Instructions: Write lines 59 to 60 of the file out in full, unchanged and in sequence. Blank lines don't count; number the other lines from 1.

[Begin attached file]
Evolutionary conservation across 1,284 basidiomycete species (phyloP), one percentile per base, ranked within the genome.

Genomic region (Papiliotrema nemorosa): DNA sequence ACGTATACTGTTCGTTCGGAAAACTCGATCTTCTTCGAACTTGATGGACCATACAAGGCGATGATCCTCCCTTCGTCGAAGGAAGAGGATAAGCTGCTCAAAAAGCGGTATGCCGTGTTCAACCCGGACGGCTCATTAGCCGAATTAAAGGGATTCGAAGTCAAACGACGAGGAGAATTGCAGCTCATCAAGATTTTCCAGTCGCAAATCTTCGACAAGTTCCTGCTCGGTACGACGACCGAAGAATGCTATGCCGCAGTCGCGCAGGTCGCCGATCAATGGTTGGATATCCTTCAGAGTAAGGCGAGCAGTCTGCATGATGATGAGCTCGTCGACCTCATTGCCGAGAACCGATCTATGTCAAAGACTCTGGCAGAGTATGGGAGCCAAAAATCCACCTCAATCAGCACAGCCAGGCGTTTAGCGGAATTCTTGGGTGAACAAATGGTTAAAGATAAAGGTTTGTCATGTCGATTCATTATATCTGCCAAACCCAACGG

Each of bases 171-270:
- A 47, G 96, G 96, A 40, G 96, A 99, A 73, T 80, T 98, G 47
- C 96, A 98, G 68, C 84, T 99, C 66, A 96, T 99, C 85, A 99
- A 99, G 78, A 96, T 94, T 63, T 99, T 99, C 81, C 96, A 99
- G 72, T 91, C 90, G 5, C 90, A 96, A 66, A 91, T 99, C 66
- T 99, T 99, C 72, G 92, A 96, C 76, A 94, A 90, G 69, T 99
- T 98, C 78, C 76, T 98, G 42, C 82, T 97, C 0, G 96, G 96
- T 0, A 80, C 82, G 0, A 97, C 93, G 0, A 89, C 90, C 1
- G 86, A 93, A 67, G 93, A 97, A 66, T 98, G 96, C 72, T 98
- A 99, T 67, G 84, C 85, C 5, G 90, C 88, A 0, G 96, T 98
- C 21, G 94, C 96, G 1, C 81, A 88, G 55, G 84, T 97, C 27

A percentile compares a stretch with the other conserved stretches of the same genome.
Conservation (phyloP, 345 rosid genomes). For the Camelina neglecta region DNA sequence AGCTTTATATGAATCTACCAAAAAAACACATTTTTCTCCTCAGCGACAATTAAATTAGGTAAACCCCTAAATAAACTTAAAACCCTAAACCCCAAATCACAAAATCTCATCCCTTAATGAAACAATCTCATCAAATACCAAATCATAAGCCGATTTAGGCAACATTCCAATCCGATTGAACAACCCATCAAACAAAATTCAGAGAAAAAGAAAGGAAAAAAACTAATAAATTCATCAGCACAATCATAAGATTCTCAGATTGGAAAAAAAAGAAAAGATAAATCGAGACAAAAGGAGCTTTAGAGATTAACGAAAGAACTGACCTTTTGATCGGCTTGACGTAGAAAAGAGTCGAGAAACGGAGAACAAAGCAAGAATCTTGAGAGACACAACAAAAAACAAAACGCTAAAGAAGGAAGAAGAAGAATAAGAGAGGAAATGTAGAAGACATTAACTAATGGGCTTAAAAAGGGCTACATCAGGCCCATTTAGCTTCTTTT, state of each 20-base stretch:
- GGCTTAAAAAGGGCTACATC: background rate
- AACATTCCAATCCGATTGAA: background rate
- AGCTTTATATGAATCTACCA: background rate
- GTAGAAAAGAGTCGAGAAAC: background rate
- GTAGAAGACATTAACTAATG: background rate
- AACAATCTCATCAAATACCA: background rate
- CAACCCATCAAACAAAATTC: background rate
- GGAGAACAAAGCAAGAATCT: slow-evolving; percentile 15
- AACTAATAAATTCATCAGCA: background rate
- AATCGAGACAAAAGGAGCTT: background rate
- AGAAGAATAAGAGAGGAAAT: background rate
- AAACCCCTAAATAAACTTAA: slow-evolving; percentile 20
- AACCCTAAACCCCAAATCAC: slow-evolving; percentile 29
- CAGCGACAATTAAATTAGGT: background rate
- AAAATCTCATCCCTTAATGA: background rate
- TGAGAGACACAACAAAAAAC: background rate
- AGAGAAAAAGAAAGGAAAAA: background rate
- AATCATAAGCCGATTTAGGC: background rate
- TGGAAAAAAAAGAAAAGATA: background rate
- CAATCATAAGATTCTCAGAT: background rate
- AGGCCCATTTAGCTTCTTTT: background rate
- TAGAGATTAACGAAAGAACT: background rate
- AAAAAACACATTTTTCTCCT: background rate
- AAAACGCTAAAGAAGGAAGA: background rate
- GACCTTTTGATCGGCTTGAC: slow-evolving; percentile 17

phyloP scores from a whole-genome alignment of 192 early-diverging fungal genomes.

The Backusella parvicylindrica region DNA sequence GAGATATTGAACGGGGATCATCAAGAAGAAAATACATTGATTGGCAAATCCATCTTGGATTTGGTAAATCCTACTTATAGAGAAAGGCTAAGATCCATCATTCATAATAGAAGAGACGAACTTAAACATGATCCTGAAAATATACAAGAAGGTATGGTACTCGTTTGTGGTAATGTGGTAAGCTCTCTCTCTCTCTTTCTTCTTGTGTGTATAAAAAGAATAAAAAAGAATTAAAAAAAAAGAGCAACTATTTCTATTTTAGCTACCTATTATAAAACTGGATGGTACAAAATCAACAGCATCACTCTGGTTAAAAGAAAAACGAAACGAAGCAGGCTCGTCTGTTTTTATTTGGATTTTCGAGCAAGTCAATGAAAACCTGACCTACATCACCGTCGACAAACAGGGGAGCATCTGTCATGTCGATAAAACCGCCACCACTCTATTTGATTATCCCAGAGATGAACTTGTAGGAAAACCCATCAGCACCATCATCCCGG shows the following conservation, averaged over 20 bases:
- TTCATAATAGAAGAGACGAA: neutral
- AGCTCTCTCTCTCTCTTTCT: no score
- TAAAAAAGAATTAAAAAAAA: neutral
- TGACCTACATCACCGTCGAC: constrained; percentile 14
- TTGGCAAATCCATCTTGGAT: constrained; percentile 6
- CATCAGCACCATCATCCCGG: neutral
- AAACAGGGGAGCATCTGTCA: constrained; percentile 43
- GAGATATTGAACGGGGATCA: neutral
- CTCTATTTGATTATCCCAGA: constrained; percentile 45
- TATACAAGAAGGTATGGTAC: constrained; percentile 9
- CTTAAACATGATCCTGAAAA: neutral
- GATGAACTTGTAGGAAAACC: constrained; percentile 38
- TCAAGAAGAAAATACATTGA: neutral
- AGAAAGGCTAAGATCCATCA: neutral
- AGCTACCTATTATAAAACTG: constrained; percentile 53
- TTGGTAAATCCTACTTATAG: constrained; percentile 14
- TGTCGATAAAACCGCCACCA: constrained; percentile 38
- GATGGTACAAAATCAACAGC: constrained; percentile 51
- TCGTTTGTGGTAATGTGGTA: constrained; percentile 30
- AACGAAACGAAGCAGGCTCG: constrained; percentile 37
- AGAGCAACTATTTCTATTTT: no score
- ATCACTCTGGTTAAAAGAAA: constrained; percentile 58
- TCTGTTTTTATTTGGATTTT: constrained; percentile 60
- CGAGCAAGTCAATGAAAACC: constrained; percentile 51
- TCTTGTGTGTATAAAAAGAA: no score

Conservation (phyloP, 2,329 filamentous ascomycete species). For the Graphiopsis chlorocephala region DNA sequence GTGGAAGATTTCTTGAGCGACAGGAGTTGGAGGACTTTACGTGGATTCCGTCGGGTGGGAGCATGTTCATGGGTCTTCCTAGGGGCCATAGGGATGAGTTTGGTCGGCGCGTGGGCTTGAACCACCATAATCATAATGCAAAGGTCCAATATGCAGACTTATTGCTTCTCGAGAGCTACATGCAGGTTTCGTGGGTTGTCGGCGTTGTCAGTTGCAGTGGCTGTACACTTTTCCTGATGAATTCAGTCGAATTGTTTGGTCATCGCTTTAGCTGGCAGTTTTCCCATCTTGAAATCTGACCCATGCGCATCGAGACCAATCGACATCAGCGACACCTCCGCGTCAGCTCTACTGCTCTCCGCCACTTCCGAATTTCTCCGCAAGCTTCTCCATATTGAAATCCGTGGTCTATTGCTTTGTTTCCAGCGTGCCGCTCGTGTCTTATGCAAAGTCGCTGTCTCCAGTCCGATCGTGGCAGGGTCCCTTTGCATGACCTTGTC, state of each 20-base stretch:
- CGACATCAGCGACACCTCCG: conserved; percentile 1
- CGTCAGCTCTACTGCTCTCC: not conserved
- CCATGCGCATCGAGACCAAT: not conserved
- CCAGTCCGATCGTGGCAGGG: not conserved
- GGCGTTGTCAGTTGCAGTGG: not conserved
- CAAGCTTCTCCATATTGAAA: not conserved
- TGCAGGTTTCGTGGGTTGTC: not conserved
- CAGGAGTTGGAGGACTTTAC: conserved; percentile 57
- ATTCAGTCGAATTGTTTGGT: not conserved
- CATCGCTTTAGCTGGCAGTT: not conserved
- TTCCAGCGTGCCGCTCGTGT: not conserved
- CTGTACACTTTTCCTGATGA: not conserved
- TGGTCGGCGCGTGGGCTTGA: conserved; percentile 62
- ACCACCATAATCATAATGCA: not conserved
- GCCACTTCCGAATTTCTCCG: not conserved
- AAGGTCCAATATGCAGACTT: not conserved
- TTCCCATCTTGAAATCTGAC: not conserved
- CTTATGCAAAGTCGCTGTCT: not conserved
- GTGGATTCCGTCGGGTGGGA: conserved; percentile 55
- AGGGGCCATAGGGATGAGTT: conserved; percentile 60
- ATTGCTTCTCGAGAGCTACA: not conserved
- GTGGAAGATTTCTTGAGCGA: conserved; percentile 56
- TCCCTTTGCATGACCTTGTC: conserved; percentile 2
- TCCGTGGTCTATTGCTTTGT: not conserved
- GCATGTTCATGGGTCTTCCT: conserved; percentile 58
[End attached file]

- TGTCGATAAAACCGCCACCA: constrained; percentile 38
- GATGGTACAAAATCAACAGC: constrained; percentile 51